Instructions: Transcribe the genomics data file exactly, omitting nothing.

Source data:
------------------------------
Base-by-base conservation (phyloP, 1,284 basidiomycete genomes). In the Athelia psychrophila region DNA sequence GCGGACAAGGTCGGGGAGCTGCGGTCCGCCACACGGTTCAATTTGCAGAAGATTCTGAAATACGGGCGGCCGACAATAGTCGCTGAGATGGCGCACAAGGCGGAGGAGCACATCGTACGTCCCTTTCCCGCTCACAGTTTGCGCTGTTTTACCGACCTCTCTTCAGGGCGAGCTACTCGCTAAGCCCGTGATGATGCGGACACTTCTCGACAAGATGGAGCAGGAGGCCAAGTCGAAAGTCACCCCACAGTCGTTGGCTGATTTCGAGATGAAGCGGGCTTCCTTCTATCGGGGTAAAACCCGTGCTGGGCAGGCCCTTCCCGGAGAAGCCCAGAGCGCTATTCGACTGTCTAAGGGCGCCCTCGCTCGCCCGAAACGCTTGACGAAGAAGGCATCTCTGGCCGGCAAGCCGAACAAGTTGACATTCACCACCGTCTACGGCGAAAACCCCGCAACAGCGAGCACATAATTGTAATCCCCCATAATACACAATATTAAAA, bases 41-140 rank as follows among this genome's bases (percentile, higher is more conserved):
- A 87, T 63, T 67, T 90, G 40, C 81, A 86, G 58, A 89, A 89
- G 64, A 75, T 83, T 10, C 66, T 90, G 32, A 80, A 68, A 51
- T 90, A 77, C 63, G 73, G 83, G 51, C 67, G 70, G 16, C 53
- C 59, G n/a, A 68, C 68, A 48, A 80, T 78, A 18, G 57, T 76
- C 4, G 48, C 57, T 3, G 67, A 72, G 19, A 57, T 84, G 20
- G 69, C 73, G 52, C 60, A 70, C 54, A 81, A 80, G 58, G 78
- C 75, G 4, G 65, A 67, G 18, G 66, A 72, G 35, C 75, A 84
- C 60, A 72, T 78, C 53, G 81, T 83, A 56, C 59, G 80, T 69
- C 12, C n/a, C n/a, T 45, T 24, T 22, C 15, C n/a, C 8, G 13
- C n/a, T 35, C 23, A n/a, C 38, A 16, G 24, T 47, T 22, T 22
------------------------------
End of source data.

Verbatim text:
Base-by-base conservation (phyloP, 1,284 basidiomycete genomes). In the Athelia psychrophila region DNA sequence GCGGACAAGGTCGGGGAGCTGCGGTCCGCCACACGGTTCAATTTGCAGAAGATTCTGAAATACGGGCGGCCGACAATAGTCGCTGAGATGGCGCACAAGGCGGAGGAGCACATCGTACGTCCCTTTCCCGCTCACAGTTTGCGCTGTTTTACCGACCTCTCTTCAGGGCGAGCTACTCGCTAAGCCCGTGATGATGCGGACACTTCTCGACAAGATGGAGCAGGAGGCCAAGTCGAAAGTCACCCCACAGTCGTTGGCTGATTTCGAGATGAAGCGGGCTTCCTTCTATCGGGGTAAAACCCGTGCTGGGCAGGCCCTTCCCGGAGAAGCCCAGAGCGCTATTCGACTGTCTAAGGGCGCCCTCGCTCGCCCGAAACGCTTGACGAAGAAGGCATCTCTGGCCGGCAAGCCGAACAAGTTGACATTCACCACCGTCTACGGCGAAAACCCCGCAACAGCGAGCACATAATTGTAATCCCCCATAATACACAATATTAAAA, bases 41-140 rank as follows among this genome's bases (percentile, higher is more conserved):
- A 87, T 63, T 67, T 90, G 40, C 81, A 86, G 58, A 89, A 89
- G 64, A 75, T 83, T 10, C 66, T 90, G 32, A 80, A 68, A 51
- T 90, A 77, C 63, G 73, G 83, G 51, C 67, G 70, G 16, C 53
- C 59, G n/a, A 68, C 68, A 48, A 80, T 78, A 18, G 57, T 76
- C 4, G 48, C 57, T 3, G 67, A 72, G 19, A 57, T 84, G 20
- G 69, C 73, G 52, C 60, A 70, C 54, A 81, A 80, G 58, G 78
- C 75, G 4, G 65, A 67, G 18, G 66, A 72, G 35, C 75, A 84
- C 60, A 72, T 78, C 53, G 81, T 83, A 56, C 59, G 80, T 69
- C 12, C n/a, C n/a, T 45, T 24, T 22, C 15, C n/a, C 8, G 13
- C n/a, T 35, C 23, A n/a, C 38, A 16, G 24, T 47, T 22, T 22